Barriers to change
|New technologies can be frightening**|
On the whole, legal academics are not really specialists in law, but rather they are specialists in a particular subject of the law. The structure of the Australian law degree (the 'Priestley 11') is dictated by the way in which lawyers have traditionally categorised the component subjects of the law. These subject areas were developed by the classical jurists and have not been updated. We thus teach the law as discrete elements and I suspect, often fail to provide students with a vision of how each component contributes to a coherent whole.
Because of this tradition, for the expert in a legal subject area the idea of introducing an additional 'subject area' such as human rights or international contexts, falls outside the expert's own understanding of their discipline. The same can be said for gender and Indigenous perspectives, and sustainability although these may suffer from the additional burden of being perceived as ideological or sociological themes. Digital literacy is a little different, being a new context for the law and which does not seem to carry an ideological burden. Apart from the 'neutral' context of online databases, it is possible that many legal academics may not see the digital realm as bearing a relationship to their own discipline specialty despite growing evidence of its disruption to the substance and practice of the law.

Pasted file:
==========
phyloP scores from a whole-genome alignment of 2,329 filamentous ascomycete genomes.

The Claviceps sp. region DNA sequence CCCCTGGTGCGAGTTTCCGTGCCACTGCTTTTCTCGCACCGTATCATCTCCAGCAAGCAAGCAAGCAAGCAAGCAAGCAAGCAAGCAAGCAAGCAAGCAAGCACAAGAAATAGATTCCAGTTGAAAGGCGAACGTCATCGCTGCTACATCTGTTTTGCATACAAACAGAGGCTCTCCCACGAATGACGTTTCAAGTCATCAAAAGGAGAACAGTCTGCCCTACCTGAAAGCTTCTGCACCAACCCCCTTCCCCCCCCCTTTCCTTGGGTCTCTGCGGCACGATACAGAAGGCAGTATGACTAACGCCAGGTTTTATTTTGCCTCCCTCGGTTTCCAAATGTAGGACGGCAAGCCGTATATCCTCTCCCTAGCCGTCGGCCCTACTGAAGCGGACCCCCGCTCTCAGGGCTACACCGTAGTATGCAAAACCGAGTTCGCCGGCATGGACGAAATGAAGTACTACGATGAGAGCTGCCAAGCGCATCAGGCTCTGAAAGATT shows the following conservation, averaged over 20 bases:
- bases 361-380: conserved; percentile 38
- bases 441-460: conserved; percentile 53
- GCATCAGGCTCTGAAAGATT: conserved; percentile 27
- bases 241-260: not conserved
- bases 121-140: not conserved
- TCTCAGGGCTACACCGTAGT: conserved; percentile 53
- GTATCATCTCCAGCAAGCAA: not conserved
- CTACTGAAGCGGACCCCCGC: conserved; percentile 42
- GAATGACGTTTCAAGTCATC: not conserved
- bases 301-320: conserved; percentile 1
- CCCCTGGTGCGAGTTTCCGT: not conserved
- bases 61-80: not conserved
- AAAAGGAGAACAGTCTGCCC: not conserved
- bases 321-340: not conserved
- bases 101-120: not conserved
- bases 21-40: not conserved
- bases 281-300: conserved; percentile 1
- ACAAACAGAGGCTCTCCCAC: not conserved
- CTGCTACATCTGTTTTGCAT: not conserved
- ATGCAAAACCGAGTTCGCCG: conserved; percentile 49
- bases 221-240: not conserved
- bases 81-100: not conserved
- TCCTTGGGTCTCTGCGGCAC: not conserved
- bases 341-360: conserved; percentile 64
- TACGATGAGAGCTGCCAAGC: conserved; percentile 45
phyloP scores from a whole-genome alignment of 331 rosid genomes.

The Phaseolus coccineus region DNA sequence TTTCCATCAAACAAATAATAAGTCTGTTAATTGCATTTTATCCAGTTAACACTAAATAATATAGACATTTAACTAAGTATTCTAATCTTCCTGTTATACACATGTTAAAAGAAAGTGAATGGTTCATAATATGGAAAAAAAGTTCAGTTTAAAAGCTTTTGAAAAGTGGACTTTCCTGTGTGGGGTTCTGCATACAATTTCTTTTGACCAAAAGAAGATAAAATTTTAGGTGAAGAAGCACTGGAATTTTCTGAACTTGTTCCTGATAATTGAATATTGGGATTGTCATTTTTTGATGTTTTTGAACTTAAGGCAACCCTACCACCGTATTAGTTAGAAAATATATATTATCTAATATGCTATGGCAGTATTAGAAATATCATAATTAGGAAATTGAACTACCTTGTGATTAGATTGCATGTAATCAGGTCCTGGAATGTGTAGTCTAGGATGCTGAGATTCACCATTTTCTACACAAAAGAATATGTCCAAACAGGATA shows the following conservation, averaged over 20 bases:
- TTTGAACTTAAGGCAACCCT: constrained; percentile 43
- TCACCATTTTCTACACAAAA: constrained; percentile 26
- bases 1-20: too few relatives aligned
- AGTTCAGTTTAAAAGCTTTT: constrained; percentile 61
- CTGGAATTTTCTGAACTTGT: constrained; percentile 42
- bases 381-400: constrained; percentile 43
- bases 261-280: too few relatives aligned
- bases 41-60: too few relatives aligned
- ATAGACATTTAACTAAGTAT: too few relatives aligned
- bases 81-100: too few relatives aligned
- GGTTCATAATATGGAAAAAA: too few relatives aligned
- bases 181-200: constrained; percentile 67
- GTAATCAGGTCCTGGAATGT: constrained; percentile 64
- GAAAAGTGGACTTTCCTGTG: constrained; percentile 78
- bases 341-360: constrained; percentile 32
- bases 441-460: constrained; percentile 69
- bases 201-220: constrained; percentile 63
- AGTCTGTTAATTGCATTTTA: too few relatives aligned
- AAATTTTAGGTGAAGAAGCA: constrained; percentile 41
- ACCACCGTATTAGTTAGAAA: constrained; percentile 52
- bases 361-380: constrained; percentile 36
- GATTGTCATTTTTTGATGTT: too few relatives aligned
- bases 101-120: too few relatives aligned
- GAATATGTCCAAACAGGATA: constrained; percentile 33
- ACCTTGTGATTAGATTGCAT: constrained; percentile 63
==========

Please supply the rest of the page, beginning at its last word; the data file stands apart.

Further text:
These themes can therefore be seen (and therefore rejected) as a dilution of the essential doctrinal content of a subject. Many academics are so far removed from these themes that it is difficult even to find a connection with their area. In light of these barriers, how then to we advance change?
Dismantling doctrinal classificationsI think that David Howarth's book Law as Engineering might provide some pointers for a re-imagined future for legal education. Howarth points out that law is about designing solutions to problems. It is largely about transactions, and very little of the law involves litigation. Despite this, we spend most of law school dealing with appellate case law and focusing on details of doctrine that may rarely be encountered.